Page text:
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New report declares Houston among fastest changing cities in U.S.

New report declares Houston among fastest changing cities in U.S.

Houston skyline
Houston is declared No. 3 most changed city since 2006 in new report.  Photo courtesy of Greater Houston Convention and Visitors Bureau

There is no denying that Texas is experiencing unprecedented growth. Since 2006, almost every major city in the Lone Star State has undergone a rapid transformation as folks from across the country make their way to our major metropolises.

In fact, the MoneyMagnify website crunched the numbers and ranked four Texas metros among the 10 in the U.S. that have changed the most in 10 years. Austin ranks No. 1, followed by Dallas-Fort Worth at No. 2, Houston at No 3, and San Antonio at No. 8.

To create the ranking, MoneyMagnify examined nine change factors for the country’s 50 biggest metro areas:

To create the ranking, MoneyMagnify examined nine change factors for the country’s 50 biggest metro areas:

  • Commute times
  • Employment growth
  • Median income
  • Home prices
  • Rent
  • Recent moves by residents
  • Median age
  • Number of residential building permits issued
  • Crime rate

 For the Houston area, the biggest changes were a 38 percent rise in home prices since 2006 (No. 2 among the 50 metro areas) and a 27 percent lag on the decline in crime, ranking No. 23 of 50 metros.  "Houston rounds out the trio of big Texas cities at the top of the change list, led by housing factors," the report concludes, noting the area is No. 3 for growth in residential building permits.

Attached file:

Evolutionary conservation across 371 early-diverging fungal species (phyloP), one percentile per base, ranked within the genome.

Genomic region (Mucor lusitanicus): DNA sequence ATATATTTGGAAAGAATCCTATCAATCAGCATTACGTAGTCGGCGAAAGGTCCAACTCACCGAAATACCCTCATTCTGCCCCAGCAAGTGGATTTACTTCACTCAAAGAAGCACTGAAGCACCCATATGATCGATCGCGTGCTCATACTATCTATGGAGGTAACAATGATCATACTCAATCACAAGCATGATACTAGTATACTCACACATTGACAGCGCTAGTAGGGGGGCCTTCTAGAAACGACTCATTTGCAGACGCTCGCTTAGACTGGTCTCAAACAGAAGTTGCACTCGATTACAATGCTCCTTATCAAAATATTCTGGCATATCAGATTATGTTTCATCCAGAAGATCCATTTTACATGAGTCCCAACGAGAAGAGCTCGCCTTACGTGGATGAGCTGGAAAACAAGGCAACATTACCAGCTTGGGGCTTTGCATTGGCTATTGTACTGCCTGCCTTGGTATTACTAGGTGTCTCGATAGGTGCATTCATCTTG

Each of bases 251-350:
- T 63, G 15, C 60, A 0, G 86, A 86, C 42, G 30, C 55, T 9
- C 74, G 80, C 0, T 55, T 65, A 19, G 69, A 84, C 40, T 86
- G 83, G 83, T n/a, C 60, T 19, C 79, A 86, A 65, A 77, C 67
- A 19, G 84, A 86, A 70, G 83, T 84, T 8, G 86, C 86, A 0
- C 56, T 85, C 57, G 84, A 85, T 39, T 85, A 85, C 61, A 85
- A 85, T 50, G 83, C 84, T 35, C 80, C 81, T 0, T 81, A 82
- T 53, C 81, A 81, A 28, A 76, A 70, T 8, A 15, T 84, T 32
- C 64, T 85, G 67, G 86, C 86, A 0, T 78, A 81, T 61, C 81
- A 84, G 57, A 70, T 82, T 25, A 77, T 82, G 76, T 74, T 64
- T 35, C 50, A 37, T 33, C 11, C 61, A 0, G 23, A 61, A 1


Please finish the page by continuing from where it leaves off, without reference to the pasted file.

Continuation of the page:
Highlights for Texas’ three other major metro areas include:

  • Austin — No. 1 out of 50 for home price growth; No. 1 for job growth; and No. 3 for jump in median income. 
  • Dallas-Fort Worth — No. 4 out of 50 for decline in crime rate; No. 5 for climb in home prices; and No. 19 for rent growth.
  • San Antonio — No. 4 out of 50 for employment growth; No. 6 for climb in home prices; and No. 42 for decline in crime rate.

“Change isn’t necessarily a good or bad thing,” MagnifyMoney concludes. “Big growth in commute times and rents can be negative, but they can also be a function of positive developments like job and income growth. Similarly, places without as much change could be more attractive to people working their way up the salary ladder or those retirees on fixed incomes, offering more affordable housing and less congestion.”

By the way, according to MoneyMagnify, the U.S. metro areas that have changed the least in 10 years are Birmingham, Alabama (No. 50); Milwaukee (No. 49); New Orleans (No. 48); Buffalo, New York (No. 47); and Indianapolis (No. 46).